Chris Leighton’s all-time favourite memory with the Whistler Mountain Ski Club goes back to the original downhill races of the late 1960s and early ’70s.
“It was just crazy,” laughed Leighton, one of the club’s original kids and daughter of Bob Parsons, who played an instrumental role in the early days of Whistler ski racing.
“There was no netting back then. If you crashed and fell, you just hoped the kids behind you didn’t run into you.”
The Back Bowl downhill race began at the top of Whistler Mountain’s T-bars, descending Harmony Bowl and what is now known as G.S. run.
The bigger downhill was on what is now the Dave Murray course. But this was before the Orange chair existed, and racers would have to hike uphill through the snow to get to the starting area. A volunteer at the bottom would time racers using a stopwatch.
“It was very… casual,” Leighton smiled fondly.
Forty years later the ski club — and Whistler — have morphed with the times.
Million-dollar houses now cover the last leg of the original downhill course, just above Creekside. State-of-the-art grooming machines have taken the place of kids and parents prepping and packing the snow by hand. And skiers now have more control while zooming down icy courses with their deep-side cut skis.
Still, while things may have gotten fancier, WMSC members still boast the same camaraderie of spirit that buzzed so strong in the early days. And in tribute to the past 40 years, the thick network of volunteers and alumni are throwing a party Saturday, Dec. 20, to toast their heritage.
Sonny O’Sullivan, the first president, is even coming from Vancouver Island to see the old gang again.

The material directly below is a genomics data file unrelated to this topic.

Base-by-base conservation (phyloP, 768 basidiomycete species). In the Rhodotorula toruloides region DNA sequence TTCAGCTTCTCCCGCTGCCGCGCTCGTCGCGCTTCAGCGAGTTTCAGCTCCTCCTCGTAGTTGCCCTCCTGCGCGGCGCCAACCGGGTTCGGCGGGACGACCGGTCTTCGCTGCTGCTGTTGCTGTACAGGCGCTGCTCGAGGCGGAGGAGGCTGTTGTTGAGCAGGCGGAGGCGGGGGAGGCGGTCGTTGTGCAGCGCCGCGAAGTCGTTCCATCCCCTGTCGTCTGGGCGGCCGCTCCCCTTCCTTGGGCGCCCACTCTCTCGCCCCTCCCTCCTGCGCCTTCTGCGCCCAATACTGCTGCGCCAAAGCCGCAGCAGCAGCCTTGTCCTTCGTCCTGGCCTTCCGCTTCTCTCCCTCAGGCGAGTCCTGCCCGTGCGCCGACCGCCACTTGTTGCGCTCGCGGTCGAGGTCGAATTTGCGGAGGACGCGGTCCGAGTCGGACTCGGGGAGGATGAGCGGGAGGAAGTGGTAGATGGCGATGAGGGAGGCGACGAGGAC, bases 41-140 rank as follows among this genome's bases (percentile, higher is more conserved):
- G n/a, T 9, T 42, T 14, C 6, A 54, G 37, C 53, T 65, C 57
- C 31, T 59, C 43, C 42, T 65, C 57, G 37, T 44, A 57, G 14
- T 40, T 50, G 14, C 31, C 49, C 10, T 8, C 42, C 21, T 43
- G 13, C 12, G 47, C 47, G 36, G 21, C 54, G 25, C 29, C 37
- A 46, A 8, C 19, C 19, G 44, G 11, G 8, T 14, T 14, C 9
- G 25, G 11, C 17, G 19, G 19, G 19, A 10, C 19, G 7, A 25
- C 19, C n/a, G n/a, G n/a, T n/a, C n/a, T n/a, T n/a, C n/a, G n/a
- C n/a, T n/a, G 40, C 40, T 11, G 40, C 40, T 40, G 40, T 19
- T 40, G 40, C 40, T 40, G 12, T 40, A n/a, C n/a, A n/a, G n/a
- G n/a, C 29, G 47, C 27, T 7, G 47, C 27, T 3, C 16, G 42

“We all made our best friends — both the kids and the adults — through the club, and that was partly why I wanted to do this,” said Lynne Hume, who was the one that dreamed up the birthday fete. Hume’s two kids skied with the club before moving on to the national team.
The history of the club, which hosts regional, national and international alpine ski races, goes back to 1968, just two years after Whistler Mountain opened for recreational skiing.
A Hungarian man named Joe Czismazia got a group of 12 kids together to train for alpine ski racing and started entering them into races held on Mount Seymour, in North Vancouver.
To officially compete, the kids needed to be members of a recognized club. They skated by on the name Garibaldi Olympic Development Association for a few years, but eventually landed on the permanent title of Whistler Mountain Ski Club.
The first Garibaldi Spring Slalom was held on Whistler Mountain in the spring of 1968 and got 105 people to partake, including racers from Vernon and Mount Baker. The race was pulled off with the knowledge of Walter and Lucy Sakoloff, long-time members of the Mount Seymour Club, who were familiar with organized races.
The next year, in 1969, the rookie club hosted the Canadian championships, which established the standards still used for Whistler World Cup today. The safety system, though, was slightly more rugged: 60 bales of hay were brought in, to build up the start, protect the timing eyes at the finish, and provide spectators with seats. The whole thing cost $28,000.